I recently wrote this information on Creatine for my new client, Four-El magazine, and thought I would also share it with you all. The issue is on stands now in San Diego, along with my 'NFL Workout'. Creatine as a performance enhancing supplement has been around since the early nineties but since it is one of my favorites and one of the most effective & safe supplements on the market I wanted to take an in depth look at it. Creatine is proven to increase strength, power, and prolong maximum-intensity-effort endurance by rapidly replenishing muscle-ATP supply: It is a tried and true supplement that is considered safe by all standards. Before I go any further, I just want to take a moment to speak about supplements in general and their role as healthy lifestyle component along with diet, exercise, sleep and other factors.
The Case for Supplementing
Supplements, whether traditional vitamins or complex, performance-enhancing powders, are controversial to say the least, and can be costly. I happen to be a big believer in supplementing my diet. For one because I rarely am able to eat ‘perfectly’, two because they’re convenient since I travel a lot as a pilot, and reason three, because as a fitness professional I push myself hard physically, am often sleep deprived and I’m expected to maintain a top-notch physique as well. And even if one could hypothetically eat ‘perfectly’ (whatever that means), there are cases where there are specific, powerful micro-nutrients that only become effective when they are extracted and encapsulated in an ideal amount and/or synergistic ratio with another nutrient. Mother Nature makes it but it often takes smart scientists to discover, harvest, and concentrate it. Think Resveratrol or Glucosamine & Chondroitin for example. The last thing you’ll ever get from me is propaganda driven info to promote or sell you any brand! Therefore, I typically always refer to generic names of vitamins and supplements since I am not brand-biased and desire to let you make your own brand choice. I also want to remind you that the supplement industry is totally unregulated the FDA (Food & Drug Administration.) While this sounds risky, this is actually a good thing, because it allows us to make our own choices about what we want to consume, allows many more supplements to be on the market, keeps costs down, and allows vitamin companies to bring new, cutting edge supplements to the consumer quicker. Can you imagine if your favorite supplement had to survive the FDA regulation process? Most would be banned only to be later re-marketed by the big drug industry for 10 times the price and by prescription-only! However, no doubt the supplement market is a scary, unregulated place. It’s surprising what we can buy off the shelves and put into our bodies, and many times the ingredients you see on the label aren’t even in the actual bottle, and if they are, they’re not in the stated amounts. All this means that you need to do your own research, both on the generic ingredients and the companies. You need to know exactly what you want, understand the label, and know what companies you can trust. Just while writing this in the USA Today headlines was another sketchy pre-workout powder cited as containing illegal Amphetamines and pulled from the market, and the maker is still not going to jail even though this is his 3rd company and violation. Talk about a snake-oil salesman! Other randomly tested supplements have been discovered to contain, black-market, livestock steroids, or various, inert placebo-powders. Unless you’re willing to risk heart or liver failure, or get ripped off, do your own research and rarely buy online.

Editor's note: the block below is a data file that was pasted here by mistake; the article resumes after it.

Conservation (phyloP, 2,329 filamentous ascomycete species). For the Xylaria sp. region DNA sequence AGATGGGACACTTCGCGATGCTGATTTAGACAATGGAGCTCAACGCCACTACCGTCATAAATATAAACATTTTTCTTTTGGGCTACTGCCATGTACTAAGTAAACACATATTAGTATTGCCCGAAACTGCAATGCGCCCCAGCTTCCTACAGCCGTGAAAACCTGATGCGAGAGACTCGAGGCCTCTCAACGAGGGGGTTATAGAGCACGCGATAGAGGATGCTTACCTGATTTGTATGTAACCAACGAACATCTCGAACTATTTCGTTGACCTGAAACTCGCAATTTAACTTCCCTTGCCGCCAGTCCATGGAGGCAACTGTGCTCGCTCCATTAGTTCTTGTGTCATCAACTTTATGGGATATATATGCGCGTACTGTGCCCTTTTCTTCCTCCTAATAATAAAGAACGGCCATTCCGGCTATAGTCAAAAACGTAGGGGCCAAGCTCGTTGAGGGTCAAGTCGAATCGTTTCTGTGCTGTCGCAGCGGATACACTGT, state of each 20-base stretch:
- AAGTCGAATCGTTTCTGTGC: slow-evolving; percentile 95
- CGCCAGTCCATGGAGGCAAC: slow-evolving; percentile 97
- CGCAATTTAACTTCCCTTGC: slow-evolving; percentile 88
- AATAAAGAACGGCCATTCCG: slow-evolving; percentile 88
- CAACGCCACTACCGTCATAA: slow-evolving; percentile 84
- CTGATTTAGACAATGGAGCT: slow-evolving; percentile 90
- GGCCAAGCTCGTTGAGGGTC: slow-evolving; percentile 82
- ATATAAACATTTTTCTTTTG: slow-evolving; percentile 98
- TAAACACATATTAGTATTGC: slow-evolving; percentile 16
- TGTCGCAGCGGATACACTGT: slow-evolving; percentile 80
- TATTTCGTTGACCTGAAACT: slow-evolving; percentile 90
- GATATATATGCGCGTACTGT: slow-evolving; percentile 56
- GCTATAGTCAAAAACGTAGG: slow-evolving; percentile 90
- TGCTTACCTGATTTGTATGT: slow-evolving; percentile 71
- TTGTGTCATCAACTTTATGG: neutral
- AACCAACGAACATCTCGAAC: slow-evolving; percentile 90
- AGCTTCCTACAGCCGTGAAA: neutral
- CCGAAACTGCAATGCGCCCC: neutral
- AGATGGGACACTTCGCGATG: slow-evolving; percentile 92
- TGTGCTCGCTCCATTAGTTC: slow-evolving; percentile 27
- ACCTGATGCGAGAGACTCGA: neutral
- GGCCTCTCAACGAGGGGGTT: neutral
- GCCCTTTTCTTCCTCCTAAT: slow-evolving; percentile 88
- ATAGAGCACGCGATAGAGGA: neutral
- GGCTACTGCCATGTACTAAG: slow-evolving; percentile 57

Back to Creatine…